Fraud Predictions: What's in Store for 2019?

Fraud Predictions
Share Button

The best way to predict the future is to study the past,
and while cybercrime is a relatively new criminal endeavor,
it has been around long enough for the experts at Cyxtera
to look into their Magic 8 Ball™ and make some well-
informed predictions about what’s in store for 2019.

 

 

Better Not Tell You Now: Spam Gets Personal 

Thanks to geolocation services, phishers can easily target people in a given area with fraudulent offers designed to appeal specifically to them. Ian Breeze, Director of Product Development for Threat Analytics, states that in 2019 phishers will increasingly combine various tactics to create advanced campaigns, for example, Google Ads aimed at Atlanta men aged 18-24 offering Super Bowl volunteer work. We’ve seen geo-specific email, advertising, and social media posts combined into advanced campaigns in 2018. Phishers are seeing results and continuing to craft more intricate geo-targeting messages. Read email carefully in 2019.

It Is Decidedly So: Digital Trust Is Make or Break for Financial Institutions

With nearly two-thirds of global consumers worried about the chance that their bank accounts or bank cards will be hacked, building digital trust has to be as much about culture as it is about anti-fraud technologies. According to Maria Lobato, Vice President of Marketing for Secure Access and Fraud at Cyxtera, the cultural shift is yet to happen. What’s more, fraud prevention education is normally treated as an afterthought. Even if it weren’t, the truth is that a set of educational projects will not create a customer-centric and trust-driven culture.

In 2019, financial institutions will have the opportunity to engage their customers by developing services that reach an equilibrium between solid security and minimal friction. Organizations need to have a unifying vision and employ anti-fraud technologies that are effective in the short and long term as it is the only way to realize the business value of building digital trust.

Financial institutions that fail to make this shift will grow largely irrelevant as millennials continue to live their lives in an on-demand, Instagram-worthy, Amazon Prime-fast fashion.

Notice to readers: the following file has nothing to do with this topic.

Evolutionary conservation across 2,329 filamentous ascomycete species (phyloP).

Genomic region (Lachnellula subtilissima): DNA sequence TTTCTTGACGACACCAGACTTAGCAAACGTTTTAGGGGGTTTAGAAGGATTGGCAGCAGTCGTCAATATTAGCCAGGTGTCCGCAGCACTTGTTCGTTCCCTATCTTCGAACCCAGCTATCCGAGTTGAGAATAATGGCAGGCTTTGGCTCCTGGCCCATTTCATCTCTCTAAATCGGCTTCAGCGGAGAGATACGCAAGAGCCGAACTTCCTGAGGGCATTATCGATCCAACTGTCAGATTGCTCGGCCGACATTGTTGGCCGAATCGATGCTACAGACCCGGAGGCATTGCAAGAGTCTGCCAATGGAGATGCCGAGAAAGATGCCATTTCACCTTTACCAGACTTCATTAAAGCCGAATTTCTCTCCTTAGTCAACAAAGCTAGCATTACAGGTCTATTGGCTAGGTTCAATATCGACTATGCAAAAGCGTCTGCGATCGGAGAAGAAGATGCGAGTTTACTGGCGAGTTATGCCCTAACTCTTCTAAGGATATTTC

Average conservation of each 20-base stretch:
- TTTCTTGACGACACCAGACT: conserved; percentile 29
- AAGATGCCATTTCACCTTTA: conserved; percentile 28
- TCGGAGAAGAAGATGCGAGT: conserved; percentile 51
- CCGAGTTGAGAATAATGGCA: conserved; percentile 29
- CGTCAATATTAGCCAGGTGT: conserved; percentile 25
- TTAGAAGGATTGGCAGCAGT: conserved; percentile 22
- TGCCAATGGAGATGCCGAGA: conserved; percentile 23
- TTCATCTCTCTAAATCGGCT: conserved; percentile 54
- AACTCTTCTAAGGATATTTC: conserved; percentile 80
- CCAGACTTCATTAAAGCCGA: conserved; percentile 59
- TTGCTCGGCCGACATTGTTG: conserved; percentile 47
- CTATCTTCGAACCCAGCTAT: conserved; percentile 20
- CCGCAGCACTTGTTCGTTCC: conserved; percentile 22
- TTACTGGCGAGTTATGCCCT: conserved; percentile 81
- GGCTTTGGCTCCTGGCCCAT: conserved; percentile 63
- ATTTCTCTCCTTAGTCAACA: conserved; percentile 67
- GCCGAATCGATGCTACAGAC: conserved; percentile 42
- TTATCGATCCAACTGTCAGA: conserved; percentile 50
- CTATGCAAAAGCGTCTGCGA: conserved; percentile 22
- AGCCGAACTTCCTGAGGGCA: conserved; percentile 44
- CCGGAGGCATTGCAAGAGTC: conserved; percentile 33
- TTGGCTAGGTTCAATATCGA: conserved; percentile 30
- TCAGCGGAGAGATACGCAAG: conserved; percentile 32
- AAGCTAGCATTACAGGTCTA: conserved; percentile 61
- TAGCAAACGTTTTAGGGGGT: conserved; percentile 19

Cannot Predict Now: Who Is Artificial Intelligence Working For?

We already know that artificial intelligence (AI) can be created and used by fraudsters to enhance cyberattacks. But, in 2019, attackers won’t be relying on their own AI.

Cyxtera’s Chief Data Scientist, Dr. Alejandro Correa, predicts that “attackers will become so sophisticated that they will be able to poison our training data in such a way that it has a significant impact on how a fraud-detection algorithm learns.” In layman’s terms? Fraudsters will create a huge amount of fake attacks, such as phishing or malware, that skew an algorithm’s learning, causing it to believe that this is how attacks are working now. Then, they will be able to send a highly targeted attack that is not flagged by the newly-poisoned AI algorithm thereby avoiding detection and raking in profits.

As I See It, Yes: Passwordless Authentication Promises Greater Security…If You Do It Right

As an increasing number of organizations and end users realize the risks of relying on username and password combinations, the coming year will see a rise in the use of passwordless authentication. Though the password will not disappear completely, increasing numbers of online platforms will move towards eliminating its use. When done right, passwordless authentication can be a powerful and secure tool.